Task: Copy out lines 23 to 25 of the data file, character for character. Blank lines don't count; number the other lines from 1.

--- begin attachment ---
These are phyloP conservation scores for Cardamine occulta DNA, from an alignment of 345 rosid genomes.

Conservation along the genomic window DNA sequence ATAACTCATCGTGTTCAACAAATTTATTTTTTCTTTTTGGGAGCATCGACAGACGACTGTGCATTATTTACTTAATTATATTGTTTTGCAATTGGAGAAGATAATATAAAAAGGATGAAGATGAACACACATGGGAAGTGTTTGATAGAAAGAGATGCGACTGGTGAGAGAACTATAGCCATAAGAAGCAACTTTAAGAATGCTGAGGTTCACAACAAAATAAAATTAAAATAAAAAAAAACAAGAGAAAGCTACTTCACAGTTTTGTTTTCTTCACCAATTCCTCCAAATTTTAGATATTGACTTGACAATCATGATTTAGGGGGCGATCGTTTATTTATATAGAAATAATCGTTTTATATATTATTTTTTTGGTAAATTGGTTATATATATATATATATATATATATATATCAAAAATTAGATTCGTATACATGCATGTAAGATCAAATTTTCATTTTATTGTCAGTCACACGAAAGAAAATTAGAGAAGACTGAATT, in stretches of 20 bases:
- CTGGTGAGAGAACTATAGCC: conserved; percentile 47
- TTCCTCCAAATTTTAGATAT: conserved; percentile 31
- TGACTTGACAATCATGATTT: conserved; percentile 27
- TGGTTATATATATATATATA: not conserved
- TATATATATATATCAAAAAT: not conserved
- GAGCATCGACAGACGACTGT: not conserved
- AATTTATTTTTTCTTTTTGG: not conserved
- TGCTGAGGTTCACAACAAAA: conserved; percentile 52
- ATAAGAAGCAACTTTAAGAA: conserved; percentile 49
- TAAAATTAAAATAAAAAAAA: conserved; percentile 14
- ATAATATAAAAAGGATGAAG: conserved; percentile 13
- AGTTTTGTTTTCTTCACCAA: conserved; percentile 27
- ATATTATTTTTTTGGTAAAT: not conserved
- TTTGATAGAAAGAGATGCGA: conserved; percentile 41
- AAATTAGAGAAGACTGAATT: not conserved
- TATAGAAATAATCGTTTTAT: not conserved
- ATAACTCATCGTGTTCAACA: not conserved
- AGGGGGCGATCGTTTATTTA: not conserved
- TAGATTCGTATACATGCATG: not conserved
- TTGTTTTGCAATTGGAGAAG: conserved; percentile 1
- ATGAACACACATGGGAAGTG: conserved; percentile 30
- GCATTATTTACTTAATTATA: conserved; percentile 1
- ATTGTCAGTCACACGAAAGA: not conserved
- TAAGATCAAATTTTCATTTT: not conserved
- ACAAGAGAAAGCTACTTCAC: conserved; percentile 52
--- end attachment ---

- ATGAACACACATGGGAAGTG: conserved; percentile 30
- GCATTATTTACTTAATTATA: conserved; percentile 1
- ATTGTCAGTCACACGAAAGA: not conserved